In the US, the safety problems that an aircraft experiences during operation are recorded in Service Difficulty Reports (SDRs), which are maintained by the Federal Aviation Administration. The SDR data base has been considered as a potential source of important information on aircraft failures [4]. In a comparison of failure rates by carrier [5], identified significant factors in explaining the differences in the rate of SDR’s across carriers.
In this paper, the degradation in operating condition of aircraft with age will be considered, with age defined as accumulated hours of use. Operational failure is defined as mechanical problems affecting safety, which result in an unscheduled landing and unscheduled maintenance. A conceptual framework for aging systems is presented in Section 2. The approach centers on a counting process for the number of failures. The health or airworthiness over time of the individual aircraft is defined by failure counts, which are the basis for hypotheses about aging. Alternative statistical models for failure counts are presented in Section 3. In Section 4, the models are fitted to data on aircraft failures recorded from Service Difficulty Reports (SDRs) in the AlgoPlus (2004) data base [6]. The associated age and use data comes from the AVSOFT (2004) data base [7].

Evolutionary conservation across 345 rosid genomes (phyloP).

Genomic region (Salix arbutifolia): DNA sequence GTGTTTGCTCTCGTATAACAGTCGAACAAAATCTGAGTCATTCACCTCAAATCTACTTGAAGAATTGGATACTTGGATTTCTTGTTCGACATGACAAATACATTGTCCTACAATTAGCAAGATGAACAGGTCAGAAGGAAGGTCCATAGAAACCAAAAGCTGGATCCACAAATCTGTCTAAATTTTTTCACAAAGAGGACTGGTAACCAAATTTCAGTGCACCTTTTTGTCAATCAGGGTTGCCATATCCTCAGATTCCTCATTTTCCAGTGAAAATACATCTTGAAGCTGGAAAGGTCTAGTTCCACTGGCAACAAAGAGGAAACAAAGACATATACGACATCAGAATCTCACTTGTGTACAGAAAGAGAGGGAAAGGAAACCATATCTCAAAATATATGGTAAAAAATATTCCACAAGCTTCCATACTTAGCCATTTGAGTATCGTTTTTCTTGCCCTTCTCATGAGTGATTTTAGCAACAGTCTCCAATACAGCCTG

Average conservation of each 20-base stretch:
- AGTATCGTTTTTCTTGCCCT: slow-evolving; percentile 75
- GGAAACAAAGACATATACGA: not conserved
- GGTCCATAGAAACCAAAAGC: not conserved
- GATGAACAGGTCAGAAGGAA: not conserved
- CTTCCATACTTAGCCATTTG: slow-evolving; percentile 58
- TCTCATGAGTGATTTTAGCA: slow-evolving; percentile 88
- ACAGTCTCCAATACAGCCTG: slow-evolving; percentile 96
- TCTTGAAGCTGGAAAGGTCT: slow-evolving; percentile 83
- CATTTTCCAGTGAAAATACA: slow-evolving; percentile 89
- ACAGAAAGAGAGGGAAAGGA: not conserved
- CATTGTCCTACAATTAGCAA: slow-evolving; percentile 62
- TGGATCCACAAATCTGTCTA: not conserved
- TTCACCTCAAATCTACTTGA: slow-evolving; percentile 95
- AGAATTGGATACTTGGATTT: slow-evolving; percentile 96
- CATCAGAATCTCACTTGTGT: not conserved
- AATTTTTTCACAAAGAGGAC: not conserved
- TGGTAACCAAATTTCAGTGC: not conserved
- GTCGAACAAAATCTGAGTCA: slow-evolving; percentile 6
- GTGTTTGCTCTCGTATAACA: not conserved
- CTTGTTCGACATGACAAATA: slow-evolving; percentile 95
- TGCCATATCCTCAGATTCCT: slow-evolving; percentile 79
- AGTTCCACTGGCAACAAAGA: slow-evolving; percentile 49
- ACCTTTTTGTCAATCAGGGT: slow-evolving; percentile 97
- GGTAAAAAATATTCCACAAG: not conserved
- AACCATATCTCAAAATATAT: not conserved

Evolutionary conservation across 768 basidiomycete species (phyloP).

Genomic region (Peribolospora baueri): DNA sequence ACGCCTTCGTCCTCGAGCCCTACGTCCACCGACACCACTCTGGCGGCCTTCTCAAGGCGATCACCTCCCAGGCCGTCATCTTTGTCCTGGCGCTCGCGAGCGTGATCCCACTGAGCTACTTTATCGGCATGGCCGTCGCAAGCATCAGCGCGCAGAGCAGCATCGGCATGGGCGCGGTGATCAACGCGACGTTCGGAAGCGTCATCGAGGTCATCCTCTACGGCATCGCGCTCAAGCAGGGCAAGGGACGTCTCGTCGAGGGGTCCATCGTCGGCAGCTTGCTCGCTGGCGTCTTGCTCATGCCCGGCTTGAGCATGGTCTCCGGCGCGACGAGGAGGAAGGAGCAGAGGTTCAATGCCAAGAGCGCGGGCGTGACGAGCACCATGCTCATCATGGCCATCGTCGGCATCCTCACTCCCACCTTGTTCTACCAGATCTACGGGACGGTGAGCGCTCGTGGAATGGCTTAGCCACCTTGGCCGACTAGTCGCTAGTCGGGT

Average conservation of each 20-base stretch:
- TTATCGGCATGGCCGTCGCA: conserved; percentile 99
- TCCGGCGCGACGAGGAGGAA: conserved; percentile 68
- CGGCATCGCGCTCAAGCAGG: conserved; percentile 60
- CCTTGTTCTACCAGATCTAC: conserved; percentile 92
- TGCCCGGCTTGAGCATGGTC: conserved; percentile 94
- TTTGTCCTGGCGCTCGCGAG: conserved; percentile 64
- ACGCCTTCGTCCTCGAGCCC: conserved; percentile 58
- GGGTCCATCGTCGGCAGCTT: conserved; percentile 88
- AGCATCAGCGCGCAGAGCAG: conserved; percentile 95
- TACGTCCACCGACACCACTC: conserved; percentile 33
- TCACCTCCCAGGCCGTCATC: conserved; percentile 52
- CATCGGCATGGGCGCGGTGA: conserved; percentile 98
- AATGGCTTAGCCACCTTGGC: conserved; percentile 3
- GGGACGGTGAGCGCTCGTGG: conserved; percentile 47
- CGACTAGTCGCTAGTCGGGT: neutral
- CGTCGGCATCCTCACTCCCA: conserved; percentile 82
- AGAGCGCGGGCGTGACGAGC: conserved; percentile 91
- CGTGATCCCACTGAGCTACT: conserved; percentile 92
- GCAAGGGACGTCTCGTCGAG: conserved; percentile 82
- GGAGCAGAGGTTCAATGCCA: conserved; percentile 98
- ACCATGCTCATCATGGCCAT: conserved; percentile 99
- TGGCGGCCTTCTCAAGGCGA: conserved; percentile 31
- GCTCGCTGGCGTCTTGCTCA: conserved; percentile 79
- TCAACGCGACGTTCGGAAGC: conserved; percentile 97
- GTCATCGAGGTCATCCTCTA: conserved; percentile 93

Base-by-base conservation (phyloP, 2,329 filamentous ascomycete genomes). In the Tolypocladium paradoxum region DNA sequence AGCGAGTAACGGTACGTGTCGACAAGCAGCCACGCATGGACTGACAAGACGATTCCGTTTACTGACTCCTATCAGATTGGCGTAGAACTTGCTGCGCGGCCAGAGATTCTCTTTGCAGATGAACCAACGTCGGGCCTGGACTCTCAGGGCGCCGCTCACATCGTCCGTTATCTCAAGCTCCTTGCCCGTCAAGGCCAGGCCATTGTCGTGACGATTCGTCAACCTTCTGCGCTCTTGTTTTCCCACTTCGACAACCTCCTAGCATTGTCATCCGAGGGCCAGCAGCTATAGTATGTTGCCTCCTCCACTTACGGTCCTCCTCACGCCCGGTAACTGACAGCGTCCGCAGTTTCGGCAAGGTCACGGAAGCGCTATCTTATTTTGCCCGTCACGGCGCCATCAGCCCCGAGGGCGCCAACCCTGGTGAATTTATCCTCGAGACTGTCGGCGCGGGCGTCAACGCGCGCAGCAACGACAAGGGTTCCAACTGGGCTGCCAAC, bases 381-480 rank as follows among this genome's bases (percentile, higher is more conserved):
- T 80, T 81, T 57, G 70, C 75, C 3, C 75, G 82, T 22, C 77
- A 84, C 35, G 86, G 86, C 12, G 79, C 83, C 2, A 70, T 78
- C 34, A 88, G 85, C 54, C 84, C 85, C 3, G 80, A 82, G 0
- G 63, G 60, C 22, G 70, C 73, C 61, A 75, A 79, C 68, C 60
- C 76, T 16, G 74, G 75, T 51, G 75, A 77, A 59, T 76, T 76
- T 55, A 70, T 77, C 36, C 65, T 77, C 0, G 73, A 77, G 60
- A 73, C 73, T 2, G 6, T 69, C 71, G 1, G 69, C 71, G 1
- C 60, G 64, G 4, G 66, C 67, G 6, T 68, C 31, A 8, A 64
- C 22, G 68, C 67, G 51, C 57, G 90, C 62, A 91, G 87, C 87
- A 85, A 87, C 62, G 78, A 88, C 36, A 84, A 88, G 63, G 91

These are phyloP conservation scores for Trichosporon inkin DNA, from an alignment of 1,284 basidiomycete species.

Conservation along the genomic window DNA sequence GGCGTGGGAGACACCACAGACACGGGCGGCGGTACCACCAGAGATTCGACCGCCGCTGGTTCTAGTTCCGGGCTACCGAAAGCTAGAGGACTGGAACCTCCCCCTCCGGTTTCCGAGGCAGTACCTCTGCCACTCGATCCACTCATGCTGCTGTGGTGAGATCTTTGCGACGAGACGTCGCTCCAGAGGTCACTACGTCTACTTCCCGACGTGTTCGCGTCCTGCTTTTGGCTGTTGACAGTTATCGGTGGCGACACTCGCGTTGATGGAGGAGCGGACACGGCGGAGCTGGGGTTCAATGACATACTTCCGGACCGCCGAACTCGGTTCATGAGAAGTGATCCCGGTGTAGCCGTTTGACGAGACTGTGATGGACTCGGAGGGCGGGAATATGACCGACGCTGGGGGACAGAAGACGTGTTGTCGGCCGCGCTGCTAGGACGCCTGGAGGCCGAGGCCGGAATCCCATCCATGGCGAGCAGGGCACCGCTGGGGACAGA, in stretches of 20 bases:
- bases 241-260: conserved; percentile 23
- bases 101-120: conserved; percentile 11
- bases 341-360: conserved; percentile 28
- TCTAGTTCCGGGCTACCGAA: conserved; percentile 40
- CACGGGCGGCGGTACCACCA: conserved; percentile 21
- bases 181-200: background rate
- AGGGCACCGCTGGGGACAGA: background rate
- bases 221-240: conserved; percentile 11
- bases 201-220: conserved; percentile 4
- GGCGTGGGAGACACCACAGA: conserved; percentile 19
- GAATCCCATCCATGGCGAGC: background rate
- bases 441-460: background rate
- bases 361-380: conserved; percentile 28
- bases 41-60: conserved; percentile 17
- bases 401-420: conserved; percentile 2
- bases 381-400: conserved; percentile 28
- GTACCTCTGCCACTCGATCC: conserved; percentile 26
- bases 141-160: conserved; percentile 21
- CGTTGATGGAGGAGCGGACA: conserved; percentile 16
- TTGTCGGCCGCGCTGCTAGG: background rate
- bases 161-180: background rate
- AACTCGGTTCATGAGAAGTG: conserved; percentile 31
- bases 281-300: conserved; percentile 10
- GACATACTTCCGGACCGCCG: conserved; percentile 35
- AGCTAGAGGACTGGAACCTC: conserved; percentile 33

2. A Conceptual Framework for Aging and Systems Failure